Compliance Week Issues 2020 Anti-Bribery & Corruption Benchmarking Report

On April 30, Compliance Week issued the 2020 Anti-Bribery & Corruption Benchmarking Report.  The risk solutions firm Kroll produced the Report (available via this link) based on survey responses from more than 150 compliance and risk professionals.  Overall, the Report covers four categories of anti-bribery and corruption (ABC) related concerns: third-party risk, enhanced due diligence, third-party training, and emerging technologies.

Key findings of the Report include the following:

  • ABC Program Effectiveness: Only 56 percent of responses rated their companies’ ABC programs as highly effective (22 percent) or effective (34 percent), while 29 percent rated their programs moderately effective, 8 percent minimally effective, and 7 percent non-effective.
  • Adequacy of Resources: A majority of respondents viewed “adequate resources” as a critical factor in ABC program success. 85 percent of those who rated their programs highly effective or effective said they had adequate resources.  In contrast, 67 percent of those who rated their programs moderately effective or lower said that they lacked sufficient resources.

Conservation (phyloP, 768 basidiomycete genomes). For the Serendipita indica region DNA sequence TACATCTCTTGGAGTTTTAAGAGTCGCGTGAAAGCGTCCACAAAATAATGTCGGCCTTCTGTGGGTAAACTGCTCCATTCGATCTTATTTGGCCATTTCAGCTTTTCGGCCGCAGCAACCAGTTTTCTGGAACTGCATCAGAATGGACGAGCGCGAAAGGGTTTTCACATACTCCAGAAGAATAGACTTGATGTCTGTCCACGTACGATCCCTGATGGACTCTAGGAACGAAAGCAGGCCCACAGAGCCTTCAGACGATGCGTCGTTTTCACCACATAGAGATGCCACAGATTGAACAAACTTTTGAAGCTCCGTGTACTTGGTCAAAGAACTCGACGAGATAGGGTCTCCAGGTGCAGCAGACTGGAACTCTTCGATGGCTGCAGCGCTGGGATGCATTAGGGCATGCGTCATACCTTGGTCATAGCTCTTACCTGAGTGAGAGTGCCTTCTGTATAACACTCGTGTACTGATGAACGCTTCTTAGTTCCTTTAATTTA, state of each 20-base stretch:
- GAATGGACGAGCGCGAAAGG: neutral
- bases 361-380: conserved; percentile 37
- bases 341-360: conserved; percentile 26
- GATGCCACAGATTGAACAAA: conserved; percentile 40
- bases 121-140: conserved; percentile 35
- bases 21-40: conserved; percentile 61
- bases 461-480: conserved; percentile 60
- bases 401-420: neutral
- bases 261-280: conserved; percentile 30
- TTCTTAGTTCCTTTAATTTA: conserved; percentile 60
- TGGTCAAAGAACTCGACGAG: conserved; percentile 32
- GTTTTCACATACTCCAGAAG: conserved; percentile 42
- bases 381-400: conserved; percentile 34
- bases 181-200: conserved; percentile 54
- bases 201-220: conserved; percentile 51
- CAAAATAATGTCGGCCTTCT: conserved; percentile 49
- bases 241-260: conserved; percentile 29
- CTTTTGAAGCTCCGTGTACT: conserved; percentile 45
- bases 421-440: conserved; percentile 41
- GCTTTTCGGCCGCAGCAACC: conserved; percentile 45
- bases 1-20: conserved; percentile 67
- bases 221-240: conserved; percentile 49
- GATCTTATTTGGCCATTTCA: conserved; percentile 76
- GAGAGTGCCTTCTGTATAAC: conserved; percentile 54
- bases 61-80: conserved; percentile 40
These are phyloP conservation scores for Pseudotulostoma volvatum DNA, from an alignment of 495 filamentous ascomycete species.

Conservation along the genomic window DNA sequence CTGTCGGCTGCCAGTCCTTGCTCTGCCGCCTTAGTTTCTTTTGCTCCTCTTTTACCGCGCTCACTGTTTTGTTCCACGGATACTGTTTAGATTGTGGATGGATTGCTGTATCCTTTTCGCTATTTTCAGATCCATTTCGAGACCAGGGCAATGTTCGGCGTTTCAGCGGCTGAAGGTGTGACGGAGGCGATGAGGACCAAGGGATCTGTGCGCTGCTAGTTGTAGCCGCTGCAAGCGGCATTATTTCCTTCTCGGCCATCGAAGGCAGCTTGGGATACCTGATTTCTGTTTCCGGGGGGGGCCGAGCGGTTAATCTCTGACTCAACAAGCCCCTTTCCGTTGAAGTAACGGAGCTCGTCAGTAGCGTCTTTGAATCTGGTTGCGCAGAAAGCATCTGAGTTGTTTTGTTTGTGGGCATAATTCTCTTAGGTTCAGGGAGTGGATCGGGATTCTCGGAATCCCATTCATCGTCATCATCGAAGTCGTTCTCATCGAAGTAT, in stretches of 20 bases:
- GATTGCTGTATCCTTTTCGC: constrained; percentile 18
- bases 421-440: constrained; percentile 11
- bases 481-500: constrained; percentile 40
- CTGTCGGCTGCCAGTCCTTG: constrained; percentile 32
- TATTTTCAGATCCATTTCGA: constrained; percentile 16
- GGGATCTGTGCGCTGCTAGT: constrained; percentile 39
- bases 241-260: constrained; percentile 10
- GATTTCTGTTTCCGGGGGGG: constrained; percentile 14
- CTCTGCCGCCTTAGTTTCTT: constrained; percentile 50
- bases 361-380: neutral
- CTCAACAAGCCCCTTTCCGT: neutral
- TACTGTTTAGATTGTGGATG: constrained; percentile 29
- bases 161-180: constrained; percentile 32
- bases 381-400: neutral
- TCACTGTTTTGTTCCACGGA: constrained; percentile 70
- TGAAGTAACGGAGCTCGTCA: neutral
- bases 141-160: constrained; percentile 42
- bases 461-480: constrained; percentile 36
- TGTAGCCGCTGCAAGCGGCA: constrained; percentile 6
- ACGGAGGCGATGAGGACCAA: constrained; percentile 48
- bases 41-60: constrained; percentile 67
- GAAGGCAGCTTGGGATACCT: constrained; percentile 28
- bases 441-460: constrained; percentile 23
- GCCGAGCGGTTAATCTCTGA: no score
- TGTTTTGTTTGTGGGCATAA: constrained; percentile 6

• Changes in Bribery and Corruption Risks: When asked whether they anticipated that bribery and corruption risks to their companies would increase, decrease, or stay the same over the next two to three years,
    • Increase: 48 percent of those rating their programs moderately effective or lower, and 29 percent of those rating their programs highly effective or effective, said risks would increase.
    • Decrease: 17 percent of those rating their programs highly effective or effective, and only 3 percent of those rating their programs moderately effective or lower, said risks would decrease.
    • Stay the Same: 46 percent of those rating their programs highly effective or effective, and 39 percent of those rating their programs moderately effective or lower, said risks would stay the same.
  • Third Parties in High-Risk Jurisdictions: An equal percentage (33 percent) of those rating their programs highly effective or effective and those rating their programs moderately effective or lower reported that they had third parties operating in high-risk jurisdictions internationally. 50 percent of those rating their programs highly effective or effective, and 40 percent of those rating their programs moderately effective or lower, reported that they did not.
  • C-Suite Awareness of Potential Third-Party Risk: 61 percent of respondents said that their C-Suite was aware of the potential third-party risk that their enterprises faced prior to engaging with them. Another 23 percent said that their C-Suite was sometimes aware of that potential risk, while 13 percent said their C-Suite was not aware.